Yesterday, I wrote about how I hate how tone has overtaken the way that movies work. But more than that, I think it has overtaken the way some books are also written. After all, it’s an easy way to seem like everything in your plot is coherent and flows perfectly. It can very easily become camo for mediocre writing, like the kind found more often than I’d like on this blog. You may even be, like me, unable to really tell when your writing is taking on this tonal oppression without it being pointed out. Like most everything, the best and easiest way to fix the problem is to take preventative measures for it ever happening. The best place to start, I’ve found, has been with character sketches.
Take my screenplay, for example. I have a fairly unremarkable protagonist placed into a horrifying situation. There are more interesting characters in the film. In fact, I’d say that most of them tend to be a bit more invested in life than her. I sat at my computer for a good long time looking at the single pathetic sentence I’d written out to summarize her. I knew it wasn’t enough, it wasn’t nearly enough, but I didn’t know where to start. So I began exploring more deeply some of what I had already written. I began exploring her life. Is she smart? Is she motivated? Is she self-aware? Does she want? What does she want? What has she accomplished? The more I asked the more I needed to know. At the moment, the character sketch is about three fourths of a page long. It could easily be much longer. I could easily write another three pages about just her, but that would ruin the point of a character sketch for me.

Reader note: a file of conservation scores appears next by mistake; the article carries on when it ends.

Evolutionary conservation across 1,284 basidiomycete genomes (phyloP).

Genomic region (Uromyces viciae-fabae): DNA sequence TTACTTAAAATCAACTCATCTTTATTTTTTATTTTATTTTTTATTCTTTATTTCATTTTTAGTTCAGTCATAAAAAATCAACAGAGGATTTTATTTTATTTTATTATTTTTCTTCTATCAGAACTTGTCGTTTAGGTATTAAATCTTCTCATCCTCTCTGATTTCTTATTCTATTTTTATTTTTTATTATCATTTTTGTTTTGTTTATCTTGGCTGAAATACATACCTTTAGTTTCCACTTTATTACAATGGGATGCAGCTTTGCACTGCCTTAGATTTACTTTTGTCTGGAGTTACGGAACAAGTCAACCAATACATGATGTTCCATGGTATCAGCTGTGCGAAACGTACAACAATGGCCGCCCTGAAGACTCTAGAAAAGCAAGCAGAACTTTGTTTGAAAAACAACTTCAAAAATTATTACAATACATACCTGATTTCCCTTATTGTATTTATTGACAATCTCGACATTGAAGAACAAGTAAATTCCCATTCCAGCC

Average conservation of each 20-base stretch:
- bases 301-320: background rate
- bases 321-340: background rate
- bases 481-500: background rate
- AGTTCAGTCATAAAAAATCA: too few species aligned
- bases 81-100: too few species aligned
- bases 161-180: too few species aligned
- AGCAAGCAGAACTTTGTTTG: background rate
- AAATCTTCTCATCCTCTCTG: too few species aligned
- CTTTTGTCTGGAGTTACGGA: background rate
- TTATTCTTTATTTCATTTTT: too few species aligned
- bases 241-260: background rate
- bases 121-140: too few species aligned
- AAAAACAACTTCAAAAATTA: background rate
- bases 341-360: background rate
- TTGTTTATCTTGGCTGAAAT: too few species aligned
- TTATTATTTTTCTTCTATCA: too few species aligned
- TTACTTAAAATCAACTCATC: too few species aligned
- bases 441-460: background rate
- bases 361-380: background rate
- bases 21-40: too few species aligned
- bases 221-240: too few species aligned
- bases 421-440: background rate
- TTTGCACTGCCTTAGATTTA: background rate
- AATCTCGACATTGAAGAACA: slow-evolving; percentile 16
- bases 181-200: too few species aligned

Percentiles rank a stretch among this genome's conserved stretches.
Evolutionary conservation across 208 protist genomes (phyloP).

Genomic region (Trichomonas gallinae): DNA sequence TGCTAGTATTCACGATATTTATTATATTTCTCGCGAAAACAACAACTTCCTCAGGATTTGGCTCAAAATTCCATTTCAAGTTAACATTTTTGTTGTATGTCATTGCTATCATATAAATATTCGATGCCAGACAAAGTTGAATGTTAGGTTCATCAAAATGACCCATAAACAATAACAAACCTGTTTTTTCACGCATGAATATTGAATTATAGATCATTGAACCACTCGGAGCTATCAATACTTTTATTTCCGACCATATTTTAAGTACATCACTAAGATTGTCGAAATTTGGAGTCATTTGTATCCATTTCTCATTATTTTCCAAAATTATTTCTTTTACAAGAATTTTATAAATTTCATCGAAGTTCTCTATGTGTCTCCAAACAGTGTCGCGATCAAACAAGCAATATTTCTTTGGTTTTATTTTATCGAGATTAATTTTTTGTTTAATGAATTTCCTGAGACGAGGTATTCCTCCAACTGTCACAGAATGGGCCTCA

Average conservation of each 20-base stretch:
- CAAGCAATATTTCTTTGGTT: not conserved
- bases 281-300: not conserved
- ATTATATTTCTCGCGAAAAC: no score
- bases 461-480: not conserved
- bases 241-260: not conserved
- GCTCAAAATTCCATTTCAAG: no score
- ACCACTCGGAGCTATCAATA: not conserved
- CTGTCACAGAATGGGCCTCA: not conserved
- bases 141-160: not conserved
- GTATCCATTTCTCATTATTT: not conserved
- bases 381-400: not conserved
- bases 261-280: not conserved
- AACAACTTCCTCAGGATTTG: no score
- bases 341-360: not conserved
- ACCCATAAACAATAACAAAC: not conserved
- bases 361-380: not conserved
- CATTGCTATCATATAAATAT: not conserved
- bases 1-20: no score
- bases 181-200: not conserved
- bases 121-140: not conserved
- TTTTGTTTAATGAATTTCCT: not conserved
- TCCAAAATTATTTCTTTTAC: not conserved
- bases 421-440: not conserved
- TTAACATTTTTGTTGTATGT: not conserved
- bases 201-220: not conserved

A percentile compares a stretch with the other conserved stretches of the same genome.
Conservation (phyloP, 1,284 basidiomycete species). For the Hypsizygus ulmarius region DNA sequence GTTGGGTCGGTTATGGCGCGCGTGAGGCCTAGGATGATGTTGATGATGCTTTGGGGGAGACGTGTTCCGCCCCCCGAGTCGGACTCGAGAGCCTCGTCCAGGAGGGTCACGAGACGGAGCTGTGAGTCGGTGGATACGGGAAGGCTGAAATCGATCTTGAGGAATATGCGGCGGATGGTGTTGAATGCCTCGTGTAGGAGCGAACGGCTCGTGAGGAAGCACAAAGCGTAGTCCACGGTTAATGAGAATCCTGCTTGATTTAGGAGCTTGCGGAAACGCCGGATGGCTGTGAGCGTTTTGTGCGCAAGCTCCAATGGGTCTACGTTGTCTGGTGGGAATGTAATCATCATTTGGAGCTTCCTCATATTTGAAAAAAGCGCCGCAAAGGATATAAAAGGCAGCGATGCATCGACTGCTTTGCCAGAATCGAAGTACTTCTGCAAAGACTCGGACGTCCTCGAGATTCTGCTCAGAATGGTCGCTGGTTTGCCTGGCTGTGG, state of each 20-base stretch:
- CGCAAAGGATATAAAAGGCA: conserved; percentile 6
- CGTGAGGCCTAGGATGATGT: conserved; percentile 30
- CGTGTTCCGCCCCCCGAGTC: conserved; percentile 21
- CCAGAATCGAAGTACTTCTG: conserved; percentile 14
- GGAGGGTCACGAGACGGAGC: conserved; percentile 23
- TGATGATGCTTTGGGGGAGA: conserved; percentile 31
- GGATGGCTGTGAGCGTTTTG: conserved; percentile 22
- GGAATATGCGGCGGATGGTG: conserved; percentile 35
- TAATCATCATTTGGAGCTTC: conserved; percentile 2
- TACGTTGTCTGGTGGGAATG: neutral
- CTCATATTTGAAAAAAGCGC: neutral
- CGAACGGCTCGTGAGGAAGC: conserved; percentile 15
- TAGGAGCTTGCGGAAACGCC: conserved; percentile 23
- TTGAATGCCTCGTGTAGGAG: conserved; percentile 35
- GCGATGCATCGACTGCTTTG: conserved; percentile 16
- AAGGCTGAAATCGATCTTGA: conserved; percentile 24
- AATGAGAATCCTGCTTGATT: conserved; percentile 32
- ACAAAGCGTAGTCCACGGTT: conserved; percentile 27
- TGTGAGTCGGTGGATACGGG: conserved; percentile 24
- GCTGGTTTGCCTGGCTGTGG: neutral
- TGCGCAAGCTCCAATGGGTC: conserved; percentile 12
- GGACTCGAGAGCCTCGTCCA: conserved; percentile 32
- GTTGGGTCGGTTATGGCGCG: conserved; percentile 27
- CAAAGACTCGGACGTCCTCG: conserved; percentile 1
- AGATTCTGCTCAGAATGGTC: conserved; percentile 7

The reason I do character sketches is because it helps me become a more independent writer in the early stages of writing and editing. Having a more flushed out background written down allows me to check her tone, her emotions, her responses to every little thing against her background. Senses of wonder and terror intermingling in her actions, backed by her background. Then, when I do get into a phase where I’m asking people if this sounds right, if they question her actions and motivations I can check to see if their criticism has merit or correct a moment earlier that lead them to an improper conclusion on the character I’m trying to portray. Going through this, I’ll find the correct course of action to take to reach the story I want to tell.